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Hugh Allen tells the story of Ignatius’s community from its origins in early 1860s East Anglia to its migration to Wales in 1870, its history through the following four decades (including the controversial 1880 Apparitions), and its demise after the founder’s death in 1908. He also describes the later history of the former monastery, home in the 1920s to the sculptor and typographer Eric Gill and for many years to the family of his eldest daughter, and brings the story up to date with information about the Father Ignatius Memorial Trust and the continuing appeal of New Llanthony as a place of pilgrimage.
The Church Times
In the midst of the burgeoning religious fervour of 19th-century Britain, the tragic-comic figure of Joseph Leycester Lyne [Fr Ignatius] must surely represent the epitome of … the “virtuoso religion” of some of its more enthusiastic and eccentric characters. As such, a book like Hugh Allen’s has been lacking for a long time….. The whole work is forensically researched, meticulously referenced, and fluently written – a winning combination that makes it as enjoyable as it is useful – and the footnotes are often as interesting and informative as the main body of the text. Lyne was either a faithful thwarted prophet or a volatile pious lunatic. Perhaps he was a heady combination of both; but Allen leaves that judgement to the reader, and does so in a masterly fashion. This book has been well worth the wait.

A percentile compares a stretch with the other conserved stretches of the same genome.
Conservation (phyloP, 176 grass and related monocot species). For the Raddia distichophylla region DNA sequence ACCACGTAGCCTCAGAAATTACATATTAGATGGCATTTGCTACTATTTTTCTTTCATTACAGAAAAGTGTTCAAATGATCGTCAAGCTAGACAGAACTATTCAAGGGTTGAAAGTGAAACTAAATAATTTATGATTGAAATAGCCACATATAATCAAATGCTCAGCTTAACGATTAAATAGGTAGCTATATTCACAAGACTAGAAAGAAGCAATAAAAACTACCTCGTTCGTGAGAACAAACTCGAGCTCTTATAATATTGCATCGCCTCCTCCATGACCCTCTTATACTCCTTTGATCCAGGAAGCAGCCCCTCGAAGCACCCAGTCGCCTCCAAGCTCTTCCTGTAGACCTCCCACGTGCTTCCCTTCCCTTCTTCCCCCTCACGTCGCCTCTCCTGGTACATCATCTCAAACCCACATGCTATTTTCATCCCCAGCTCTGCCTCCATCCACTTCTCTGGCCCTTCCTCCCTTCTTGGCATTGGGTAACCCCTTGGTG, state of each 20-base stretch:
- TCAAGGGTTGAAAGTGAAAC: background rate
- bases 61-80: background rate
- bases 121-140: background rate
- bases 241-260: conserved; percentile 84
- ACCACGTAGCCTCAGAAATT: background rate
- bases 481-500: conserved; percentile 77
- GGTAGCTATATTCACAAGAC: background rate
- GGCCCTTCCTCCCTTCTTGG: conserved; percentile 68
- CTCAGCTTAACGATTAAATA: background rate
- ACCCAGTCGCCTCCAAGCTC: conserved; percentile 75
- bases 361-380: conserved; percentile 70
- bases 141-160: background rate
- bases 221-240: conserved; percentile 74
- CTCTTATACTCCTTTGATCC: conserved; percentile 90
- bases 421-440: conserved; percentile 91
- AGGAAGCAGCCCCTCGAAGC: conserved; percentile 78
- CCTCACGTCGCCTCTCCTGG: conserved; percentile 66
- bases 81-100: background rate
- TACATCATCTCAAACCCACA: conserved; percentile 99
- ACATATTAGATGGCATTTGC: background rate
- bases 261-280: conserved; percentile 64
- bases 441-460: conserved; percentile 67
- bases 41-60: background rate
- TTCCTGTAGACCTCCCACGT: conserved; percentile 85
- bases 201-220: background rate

William Davage, New Directions, December 2016
‘An enjoyable, constructive, detailed and compelling study … This is a substantial and significant book, well-researched, rooted in thorough archival sources and attractively, if weightily, presented … comprehensive in its scope, measured and considered in its judgements.'
News Letter of the Anglo Catholic History Society, Autumn 2016
Much meticulous research has gone into this substantial book … Hugh Allen has utilised a wide range of archive relating to Ignatius himself and the community and its associates across the whole the chequered range of its history … All in all this book is a fascinating compendium of information about a bizarre and ambiguous monastic experiment.